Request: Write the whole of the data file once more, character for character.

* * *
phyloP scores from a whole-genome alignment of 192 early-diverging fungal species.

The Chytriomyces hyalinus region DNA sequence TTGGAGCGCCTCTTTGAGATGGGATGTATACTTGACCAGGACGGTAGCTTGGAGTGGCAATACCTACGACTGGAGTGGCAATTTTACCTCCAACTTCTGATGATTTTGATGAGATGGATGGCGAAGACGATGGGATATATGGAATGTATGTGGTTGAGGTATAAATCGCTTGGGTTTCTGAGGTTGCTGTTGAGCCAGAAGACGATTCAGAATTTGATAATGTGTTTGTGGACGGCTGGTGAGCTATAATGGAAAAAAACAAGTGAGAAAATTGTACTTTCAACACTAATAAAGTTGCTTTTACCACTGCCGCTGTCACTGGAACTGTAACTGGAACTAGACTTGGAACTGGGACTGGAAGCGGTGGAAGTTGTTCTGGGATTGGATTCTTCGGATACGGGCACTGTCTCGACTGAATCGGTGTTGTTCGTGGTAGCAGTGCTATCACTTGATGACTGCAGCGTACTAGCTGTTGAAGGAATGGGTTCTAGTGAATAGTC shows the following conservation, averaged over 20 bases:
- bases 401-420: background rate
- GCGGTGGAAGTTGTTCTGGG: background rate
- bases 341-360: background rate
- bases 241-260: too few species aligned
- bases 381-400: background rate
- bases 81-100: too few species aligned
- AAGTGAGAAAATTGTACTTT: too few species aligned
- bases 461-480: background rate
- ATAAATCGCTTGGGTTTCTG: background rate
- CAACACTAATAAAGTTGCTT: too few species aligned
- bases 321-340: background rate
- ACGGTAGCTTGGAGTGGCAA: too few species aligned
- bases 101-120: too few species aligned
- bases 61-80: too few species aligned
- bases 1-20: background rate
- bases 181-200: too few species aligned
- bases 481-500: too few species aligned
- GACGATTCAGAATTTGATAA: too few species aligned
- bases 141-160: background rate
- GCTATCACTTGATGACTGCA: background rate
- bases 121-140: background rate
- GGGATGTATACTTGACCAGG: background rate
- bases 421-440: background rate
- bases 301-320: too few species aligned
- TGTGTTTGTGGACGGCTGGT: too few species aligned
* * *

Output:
phyloP scores from a whole-genome alignment of 192 early-diverging fungal species.

The Chytriomyces hyalinus region DNA sequence TTGGAGCGCCTCTTTGAGATGGGATGTATACTTGACCAGGACGGTAGCTTGGAGTGGCAATACCTACGACTGGAGTGGCAATTTTACCTCCAACTTCTGATGATTTTGATGAGATGGATGGCGAAGACGATGGGATATATGGAATGTATGTGGTTGAGGTATAAATCGCTTGGGTTTCTGAGGTTGCTGTTGAGCCAGAAGACGATTCAGAATTTGATAATGTGTTTGTGGACGGCTGGTGAGCTATAATGGAAAAAAACAAGTGAGAAAATTGTACTTTCAACACTAATAAAGTTGCTTTTACCACTGCCGCTGTCACTGGAACTGTAACTGGAACTAGACTTGGAACTGGGACTGGAAGCGGTGGAAGTTGTTCTGGGATTGGATTCTTCGGATACGGGCACTGTCTCGACTGAATCGGTGTTGTTCGTGGTAGCAGTGCTATCACTTGATGACTGCAGCGTACTAGCTGTTGAAGGAATGGGTTCTAGTGAATAGTC shows the following conservation, averaged over 20 bases:
- bases 401-420: background rate
- GCGGTGGAAGTTGTTCTGGG: background rate
- bases 341-360: background rate
- bases 241-260: too few species aligned
- bases 381-400: background rate
- bases 81-100: too few species aligned
- AAGTGAGAAAATTGTACTTT: too few species aligned
- bases 461-480: background rate
- ATAAATCGCTTGGGTTTCTG: background rate
- CAACACTAATAAAGTTGCTT: too few species aligned
- bases 321-340: background rate
- ACGGTAGCTTGGAGTGGCAA: too few species aligned
- bases 101-120: too few species aligned
- bases 61-80: too few species aligned
- bases 1-20: background rate
- bases 181-200: too few species aligned
- bases 481-500: too few species aligned
- GACGATTCAGAATTTGATAA: too few species aligned
- bases 141-160: background rate
- GCTATCACTTGATGACTGCA: background rate
- bases 121-140: background rate
- GGGATGTATACTTGACCAGG: background rate
- bases 421-440: background rate
- bases 301-320: too few species aligned
- TGTGTTTGTGGACGGCTGGT: too few species aligned